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Those 34 officers had their security clearances suspended in a scandal that the commander at Malmstrom, Col. Robert W. Stanley II, told the AP in an interview last Friday had left his force “brokenhearted.”

Last month an Air Force investigation revealed that Maj. Gen. Michael Carey, who was commander of the nuclear missile force, had engaged in embarrassing behavior last summer while leading a U.S. government delegation to a nuclear security exercise in Russia, including heavy drinking and cavorting with suspicious women.

Carey was fired in October, just days after another senior nuclear officer, Navy Vice Adm. Tim Giardina, was relieved of command at U.S. Strategic Command amid allegations linked to counterfeit gambling chips.

Kirby said no single event had prompted Hagel to take action. Rather, Hagel had taken notice of a string of news reports about problems in the ICBM force, including AP reporting, that “made an impact on his thinking,” Kirby said.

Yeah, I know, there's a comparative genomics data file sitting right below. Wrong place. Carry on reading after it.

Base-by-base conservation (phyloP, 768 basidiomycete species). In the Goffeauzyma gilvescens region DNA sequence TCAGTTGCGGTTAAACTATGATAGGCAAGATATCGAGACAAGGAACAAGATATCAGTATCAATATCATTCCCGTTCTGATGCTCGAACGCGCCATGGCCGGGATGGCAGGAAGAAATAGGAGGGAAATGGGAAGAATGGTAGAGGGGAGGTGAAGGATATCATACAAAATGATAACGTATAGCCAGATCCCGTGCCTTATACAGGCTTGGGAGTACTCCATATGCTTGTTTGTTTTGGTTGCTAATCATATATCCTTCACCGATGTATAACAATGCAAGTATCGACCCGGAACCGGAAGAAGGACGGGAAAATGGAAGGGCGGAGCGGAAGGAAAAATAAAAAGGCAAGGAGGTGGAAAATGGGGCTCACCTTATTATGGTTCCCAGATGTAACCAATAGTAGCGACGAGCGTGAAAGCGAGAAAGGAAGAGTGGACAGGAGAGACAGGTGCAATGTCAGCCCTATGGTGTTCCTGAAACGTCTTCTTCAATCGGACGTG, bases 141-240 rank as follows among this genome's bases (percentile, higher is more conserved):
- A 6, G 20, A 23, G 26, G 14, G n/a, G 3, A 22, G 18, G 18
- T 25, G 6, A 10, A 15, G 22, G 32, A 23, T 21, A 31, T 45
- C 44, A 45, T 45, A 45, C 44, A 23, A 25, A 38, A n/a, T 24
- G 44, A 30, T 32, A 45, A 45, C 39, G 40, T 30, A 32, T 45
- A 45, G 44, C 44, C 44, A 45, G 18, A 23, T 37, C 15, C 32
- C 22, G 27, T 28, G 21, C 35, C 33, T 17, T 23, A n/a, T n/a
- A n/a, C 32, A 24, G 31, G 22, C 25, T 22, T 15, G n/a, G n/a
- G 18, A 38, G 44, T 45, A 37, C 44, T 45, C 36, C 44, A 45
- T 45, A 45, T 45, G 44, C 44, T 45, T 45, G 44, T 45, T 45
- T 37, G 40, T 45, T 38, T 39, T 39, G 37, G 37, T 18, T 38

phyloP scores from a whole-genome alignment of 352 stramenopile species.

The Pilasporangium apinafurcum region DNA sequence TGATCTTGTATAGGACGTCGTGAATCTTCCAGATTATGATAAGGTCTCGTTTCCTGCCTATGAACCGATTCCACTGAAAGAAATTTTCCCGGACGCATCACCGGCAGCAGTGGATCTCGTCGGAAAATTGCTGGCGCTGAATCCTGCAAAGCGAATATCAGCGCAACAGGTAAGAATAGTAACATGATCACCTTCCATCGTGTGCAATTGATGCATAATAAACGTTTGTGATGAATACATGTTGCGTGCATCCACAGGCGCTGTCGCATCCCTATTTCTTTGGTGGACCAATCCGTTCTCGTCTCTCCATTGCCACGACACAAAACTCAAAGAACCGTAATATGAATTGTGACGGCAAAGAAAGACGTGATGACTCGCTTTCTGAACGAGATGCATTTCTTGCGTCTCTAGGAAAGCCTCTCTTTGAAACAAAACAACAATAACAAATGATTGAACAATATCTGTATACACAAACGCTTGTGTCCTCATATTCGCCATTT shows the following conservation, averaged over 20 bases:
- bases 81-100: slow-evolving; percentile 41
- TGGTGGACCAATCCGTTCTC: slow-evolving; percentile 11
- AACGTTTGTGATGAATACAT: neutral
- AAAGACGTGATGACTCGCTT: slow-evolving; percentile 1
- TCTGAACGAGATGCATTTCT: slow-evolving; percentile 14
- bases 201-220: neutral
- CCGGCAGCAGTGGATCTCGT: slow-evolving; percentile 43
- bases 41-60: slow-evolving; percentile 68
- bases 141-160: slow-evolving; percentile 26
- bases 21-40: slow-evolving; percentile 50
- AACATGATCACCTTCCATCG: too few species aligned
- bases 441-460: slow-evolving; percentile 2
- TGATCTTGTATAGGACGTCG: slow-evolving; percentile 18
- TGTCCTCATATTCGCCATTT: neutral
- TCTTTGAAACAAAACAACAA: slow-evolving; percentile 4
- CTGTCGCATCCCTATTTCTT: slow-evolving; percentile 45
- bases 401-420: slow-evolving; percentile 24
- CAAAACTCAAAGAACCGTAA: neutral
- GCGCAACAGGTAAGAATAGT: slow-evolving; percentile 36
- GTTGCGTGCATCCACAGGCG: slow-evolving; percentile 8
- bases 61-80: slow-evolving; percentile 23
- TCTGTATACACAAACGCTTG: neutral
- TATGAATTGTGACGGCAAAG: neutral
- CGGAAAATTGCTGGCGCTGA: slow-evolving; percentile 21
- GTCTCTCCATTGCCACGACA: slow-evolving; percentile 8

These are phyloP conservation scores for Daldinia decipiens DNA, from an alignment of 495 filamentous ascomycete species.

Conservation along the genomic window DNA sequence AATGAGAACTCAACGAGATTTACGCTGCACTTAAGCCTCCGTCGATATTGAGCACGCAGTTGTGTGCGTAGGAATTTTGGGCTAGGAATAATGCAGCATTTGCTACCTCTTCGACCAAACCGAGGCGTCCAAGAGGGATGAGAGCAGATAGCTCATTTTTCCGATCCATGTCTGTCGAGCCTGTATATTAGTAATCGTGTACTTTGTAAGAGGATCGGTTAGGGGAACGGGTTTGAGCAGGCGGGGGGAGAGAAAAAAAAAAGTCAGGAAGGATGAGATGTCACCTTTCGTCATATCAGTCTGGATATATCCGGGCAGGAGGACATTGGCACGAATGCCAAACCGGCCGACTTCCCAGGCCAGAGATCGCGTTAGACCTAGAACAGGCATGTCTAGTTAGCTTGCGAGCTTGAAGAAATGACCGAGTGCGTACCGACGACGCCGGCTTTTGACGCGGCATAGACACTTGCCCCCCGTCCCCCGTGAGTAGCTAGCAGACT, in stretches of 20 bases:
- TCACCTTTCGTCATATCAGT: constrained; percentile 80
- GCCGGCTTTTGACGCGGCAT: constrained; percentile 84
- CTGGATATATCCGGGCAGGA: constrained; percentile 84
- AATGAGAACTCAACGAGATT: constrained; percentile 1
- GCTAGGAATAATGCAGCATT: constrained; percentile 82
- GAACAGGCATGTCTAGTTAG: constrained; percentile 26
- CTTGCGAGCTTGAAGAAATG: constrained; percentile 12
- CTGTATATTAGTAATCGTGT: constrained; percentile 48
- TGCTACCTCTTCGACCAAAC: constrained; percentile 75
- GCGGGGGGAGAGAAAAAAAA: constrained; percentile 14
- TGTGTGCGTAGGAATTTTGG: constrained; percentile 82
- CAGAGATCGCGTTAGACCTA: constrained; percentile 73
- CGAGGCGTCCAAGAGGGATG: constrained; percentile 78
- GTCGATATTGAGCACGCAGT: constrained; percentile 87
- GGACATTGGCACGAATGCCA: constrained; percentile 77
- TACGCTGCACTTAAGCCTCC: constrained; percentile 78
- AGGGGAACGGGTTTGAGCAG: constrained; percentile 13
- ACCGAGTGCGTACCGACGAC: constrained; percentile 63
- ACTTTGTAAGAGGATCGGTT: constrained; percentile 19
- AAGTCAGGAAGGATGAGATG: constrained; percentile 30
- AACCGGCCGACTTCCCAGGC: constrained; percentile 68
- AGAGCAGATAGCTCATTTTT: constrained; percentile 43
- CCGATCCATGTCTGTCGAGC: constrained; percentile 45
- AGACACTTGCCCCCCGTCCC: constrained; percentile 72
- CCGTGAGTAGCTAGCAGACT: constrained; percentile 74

With an eye toward avoiding further surprises, Hagel’s planned Pentagon summit meeting with top officers, as well as other actions announced Thursday, include participation by Navy officials responsible for their portion of the nuclear arsenal. The Navy has not suffered any recent reported lapses or failures within its nuclear submarine force, but Kirby said Hagel believed it would be imprudent for him not to examine the entirety of the arsenal.

“What the secretary wants to know,” Kirby said, “is what else don’t I know” about problems inside the force.